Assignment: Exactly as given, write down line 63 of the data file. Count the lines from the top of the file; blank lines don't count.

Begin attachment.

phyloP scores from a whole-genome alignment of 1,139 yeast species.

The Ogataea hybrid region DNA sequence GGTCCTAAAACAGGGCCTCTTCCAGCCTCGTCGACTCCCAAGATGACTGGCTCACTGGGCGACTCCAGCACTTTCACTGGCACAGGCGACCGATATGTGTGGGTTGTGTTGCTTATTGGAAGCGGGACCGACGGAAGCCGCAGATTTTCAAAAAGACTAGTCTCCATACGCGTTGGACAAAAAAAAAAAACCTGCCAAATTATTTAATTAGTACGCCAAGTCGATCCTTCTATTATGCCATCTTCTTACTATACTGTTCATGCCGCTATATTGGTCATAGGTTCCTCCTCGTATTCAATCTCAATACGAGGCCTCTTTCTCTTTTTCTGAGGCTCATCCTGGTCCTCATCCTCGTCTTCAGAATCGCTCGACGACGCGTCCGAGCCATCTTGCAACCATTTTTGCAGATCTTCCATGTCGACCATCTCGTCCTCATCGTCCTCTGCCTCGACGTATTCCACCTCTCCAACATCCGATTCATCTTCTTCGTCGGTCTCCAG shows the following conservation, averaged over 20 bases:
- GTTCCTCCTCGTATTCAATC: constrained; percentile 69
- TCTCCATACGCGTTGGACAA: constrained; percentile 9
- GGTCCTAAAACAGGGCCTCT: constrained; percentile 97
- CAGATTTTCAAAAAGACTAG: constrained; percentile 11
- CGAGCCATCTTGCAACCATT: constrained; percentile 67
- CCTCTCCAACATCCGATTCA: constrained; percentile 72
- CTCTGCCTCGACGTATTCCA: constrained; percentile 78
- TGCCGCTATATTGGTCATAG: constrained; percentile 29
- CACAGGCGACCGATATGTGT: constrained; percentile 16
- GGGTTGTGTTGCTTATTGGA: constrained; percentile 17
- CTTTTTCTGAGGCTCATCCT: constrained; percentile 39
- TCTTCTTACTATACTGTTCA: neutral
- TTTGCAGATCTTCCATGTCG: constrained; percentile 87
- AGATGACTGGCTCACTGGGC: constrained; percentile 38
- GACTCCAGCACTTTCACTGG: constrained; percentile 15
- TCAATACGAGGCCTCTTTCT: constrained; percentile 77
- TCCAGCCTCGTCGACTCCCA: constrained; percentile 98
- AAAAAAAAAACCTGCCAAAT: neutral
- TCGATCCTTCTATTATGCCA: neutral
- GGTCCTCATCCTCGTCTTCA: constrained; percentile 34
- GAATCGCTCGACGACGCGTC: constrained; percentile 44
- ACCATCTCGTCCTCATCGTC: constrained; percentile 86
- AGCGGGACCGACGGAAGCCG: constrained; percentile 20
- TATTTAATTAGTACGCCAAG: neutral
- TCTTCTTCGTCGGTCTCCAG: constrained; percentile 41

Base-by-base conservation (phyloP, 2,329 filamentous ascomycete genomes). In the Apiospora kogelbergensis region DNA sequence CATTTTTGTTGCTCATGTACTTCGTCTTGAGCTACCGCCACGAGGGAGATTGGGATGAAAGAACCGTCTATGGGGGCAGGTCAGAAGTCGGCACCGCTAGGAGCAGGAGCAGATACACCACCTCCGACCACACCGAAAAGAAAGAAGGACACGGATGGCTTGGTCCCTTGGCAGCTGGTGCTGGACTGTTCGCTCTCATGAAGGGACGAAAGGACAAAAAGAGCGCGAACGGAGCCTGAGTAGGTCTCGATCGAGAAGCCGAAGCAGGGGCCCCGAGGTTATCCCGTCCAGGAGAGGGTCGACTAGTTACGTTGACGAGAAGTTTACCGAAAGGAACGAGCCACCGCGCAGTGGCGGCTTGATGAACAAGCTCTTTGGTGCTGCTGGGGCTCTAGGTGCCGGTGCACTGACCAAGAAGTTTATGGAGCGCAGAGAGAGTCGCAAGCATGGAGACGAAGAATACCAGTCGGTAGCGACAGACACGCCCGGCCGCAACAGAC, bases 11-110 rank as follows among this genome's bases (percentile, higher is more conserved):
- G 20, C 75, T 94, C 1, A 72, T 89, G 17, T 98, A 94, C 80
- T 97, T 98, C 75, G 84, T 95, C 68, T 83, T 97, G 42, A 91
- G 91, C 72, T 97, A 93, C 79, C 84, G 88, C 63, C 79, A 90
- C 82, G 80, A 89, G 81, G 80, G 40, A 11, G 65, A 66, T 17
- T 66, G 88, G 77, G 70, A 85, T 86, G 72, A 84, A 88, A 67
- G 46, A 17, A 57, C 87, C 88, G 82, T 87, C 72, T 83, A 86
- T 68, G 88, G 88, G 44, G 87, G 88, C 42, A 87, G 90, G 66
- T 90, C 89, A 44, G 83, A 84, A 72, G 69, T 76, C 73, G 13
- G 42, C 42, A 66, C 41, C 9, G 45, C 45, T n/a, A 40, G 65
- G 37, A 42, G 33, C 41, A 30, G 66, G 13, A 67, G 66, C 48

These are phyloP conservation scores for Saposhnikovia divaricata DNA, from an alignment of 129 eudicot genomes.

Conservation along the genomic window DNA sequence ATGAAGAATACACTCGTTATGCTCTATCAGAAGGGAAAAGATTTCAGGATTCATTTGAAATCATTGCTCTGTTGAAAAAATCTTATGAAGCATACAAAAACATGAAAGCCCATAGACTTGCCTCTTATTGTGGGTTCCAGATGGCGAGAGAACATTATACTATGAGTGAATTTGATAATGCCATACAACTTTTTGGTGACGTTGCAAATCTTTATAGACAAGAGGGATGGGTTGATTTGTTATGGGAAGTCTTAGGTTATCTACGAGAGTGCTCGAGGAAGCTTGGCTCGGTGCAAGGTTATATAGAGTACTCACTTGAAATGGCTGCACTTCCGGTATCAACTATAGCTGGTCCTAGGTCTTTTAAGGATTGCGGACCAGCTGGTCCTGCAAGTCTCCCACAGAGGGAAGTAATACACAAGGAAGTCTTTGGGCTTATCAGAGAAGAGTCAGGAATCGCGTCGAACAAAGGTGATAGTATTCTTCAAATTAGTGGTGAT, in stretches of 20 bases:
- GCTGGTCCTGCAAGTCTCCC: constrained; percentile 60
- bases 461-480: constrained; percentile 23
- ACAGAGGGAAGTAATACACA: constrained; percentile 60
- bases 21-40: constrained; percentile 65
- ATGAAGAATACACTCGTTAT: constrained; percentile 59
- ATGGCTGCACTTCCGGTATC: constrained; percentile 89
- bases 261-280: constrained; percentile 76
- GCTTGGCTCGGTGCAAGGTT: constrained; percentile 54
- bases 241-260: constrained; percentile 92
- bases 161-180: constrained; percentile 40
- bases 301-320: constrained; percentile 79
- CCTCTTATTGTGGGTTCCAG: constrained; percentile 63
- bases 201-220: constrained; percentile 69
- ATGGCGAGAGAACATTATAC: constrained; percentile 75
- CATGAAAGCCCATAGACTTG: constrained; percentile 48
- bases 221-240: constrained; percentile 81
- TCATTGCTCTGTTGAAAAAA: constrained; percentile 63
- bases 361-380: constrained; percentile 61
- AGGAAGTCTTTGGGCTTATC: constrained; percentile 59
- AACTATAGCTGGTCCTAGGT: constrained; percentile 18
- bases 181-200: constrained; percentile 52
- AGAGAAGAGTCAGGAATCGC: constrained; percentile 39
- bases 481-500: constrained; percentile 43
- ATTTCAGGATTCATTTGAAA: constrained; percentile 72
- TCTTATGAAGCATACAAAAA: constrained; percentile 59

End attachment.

- bases 481-500: constrained; percentile 43